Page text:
The widows filed a new claim the Netherlands in 2016 as a domestic wrongful act lawsuit, relying on Dutch procedural law and Nigerian substantive law. The suit named Shell’s Dutch parent company Royal Dutch Shell (RDS) as primary (anchor) defendant, and SPDC as co-defendant. The claimants outlined 11 separate instances where they accused Shell of either directly manipulating proceedings against the Ogoni through e.g. bribery of witnesses, or deliberately neglecting to intervene in the proceedings when it could have prevented the executions. In response, the defendants denied having any direct influence on the trial, and argued they had actually publicly called on Nigeria not to execute the Ogoni 9. The court eventually sided with the defendants on the merits in a 2019 interlocutory decision and 2022 final decision, first rejecting all claims except the bribery allegation, and then dismissing that claim as well for lack of evidence. The claimants’ initial appeal against this decision has now been withdrawn, likely putting a definitive end to the litigation campaign.

Evidence, Information and Equality of Arms

In some respects, it could be argued that the Kiobel case demonstrates the legal system functioning well. While literature on transnational human rights litigation often focuses on legal barriers to remedy for claimants, these did not play a significant role in the Dutch litigation. The court (mostly) accepted the claimants’ arguments on jurisdiction, applicable law and standing, rejected several of Shell’s initial procedural objections, and mostly focused on the merits. Eventually rejecting the claims was always a possible outcome, as it is for every tort or wrongful act suit.

However, the case also highlights structural and practical problems for claimants, even when legal barriers are overcome. One such problem is access to information and evidence, which was essential for demonstrating direct involvement of Shell in the trial, and/or a causal connection between Shell’s specific actions and the executions. It is important to recall that the claim was instituted by (former) refugees, after they were forced to flee their home country, disconnected from family and social circles, and that it concerned acts in which the state was the primary perpetrator. From this position, gaining access to (reliable) witness statements is difficult to impossible, especially while Nigeria was still under a military dictatorship. In the Dutch proceedings, several witnesses were heard, but gave inconclusive statements, not being able to recall details 20 years later, and not producing corroborating evidence.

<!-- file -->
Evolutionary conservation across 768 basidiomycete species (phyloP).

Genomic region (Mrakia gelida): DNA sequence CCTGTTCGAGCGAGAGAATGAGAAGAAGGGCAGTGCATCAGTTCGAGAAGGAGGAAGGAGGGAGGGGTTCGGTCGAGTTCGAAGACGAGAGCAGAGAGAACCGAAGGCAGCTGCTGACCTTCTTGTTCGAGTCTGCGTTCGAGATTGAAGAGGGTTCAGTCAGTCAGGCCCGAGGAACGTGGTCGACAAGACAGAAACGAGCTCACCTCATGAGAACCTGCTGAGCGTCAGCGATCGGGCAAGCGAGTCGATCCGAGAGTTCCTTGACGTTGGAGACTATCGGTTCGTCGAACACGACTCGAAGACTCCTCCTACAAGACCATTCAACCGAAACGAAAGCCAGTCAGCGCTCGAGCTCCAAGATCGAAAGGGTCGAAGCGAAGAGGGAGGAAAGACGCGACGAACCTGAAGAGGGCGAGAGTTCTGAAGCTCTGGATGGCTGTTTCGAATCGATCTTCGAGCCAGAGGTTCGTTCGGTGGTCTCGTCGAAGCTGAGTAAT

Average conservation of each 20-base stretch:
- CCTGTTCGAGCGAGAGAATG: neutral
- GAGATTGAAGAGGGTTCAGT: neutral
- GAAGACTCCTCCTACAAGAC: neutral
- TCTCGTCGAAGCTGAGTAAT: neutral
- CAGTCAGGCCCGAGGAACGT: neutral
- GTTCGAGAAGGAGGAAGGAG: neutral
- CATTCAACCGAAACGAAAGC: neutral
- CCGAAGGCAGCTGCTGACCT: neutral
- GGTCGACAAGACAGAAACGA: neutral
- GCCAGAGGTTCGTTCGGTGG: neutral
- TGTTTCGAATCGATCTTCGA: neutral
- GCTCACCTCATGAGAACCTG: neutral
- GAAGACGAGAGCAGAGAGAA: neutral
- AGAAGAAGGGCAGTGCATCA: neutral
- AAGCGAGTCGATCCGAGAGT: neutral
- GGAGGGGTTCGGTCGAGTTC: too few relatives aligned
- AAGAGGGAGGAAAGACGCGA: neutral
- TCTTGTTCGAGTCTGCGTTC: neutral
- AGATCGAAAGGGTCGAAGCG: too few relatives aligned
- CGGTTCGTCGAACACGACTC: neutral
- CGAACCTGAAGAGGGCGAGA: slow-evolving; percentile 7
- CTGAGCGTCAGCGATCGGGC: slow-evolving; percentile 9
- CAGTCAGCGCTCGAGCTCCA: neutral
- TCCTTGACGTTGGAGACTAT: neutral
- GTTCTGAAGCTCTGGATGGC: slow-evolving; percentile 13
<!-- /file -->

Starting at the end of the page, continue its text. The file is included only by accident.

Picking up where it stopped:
Another challenge is disclosure and access to documents held by the defendants. In the early stage of the ATS proceedings, the claimants had gained access to internal company documentation, subject to a confidentiality agreement with the defendant companies. Amongst other things, these documents outlined the relation between Shell, its Nigerian subsidiary and the Nigerian government, and the claimants had requested the Dutch court to order their release, as they could demonstrate Shell’s specific acts of complicity (2019 decision, 4.32-4.36). The court rejected this request on the grounds that it did not meet the stringent specification requirements of Dutch rules on procedure and evidence (4.36), to overcome the defendant companies’ reputational interests in keeping these documents confidential. While arguably a reasonable interpretation of Dutch procedural law, this too raises equality of arms issues: the defendants, after all, had unlimited access to this documentation throughout the proceedings.

The evidence and witness statements the claimants did put forward were subject to rigorous scrutiny by the court, as it discusses witness statements supporting the bribery claim(2.9-2.10). The standard the court seems to apply to this claim seems to be ‘beyond reasonable doubt’, as it would be in a criminal trial. It is however questionable whether this is appropriate in a civil lawsuit (under Nigerian law), and especially problematic in light of the disadvantages discussed above. Moreover, the cumulative effect is that defendants benefit from the inherent opacity of authoritarian governance and the corrupt practices that surrounds it; an opacity that they themselves might have contributed to.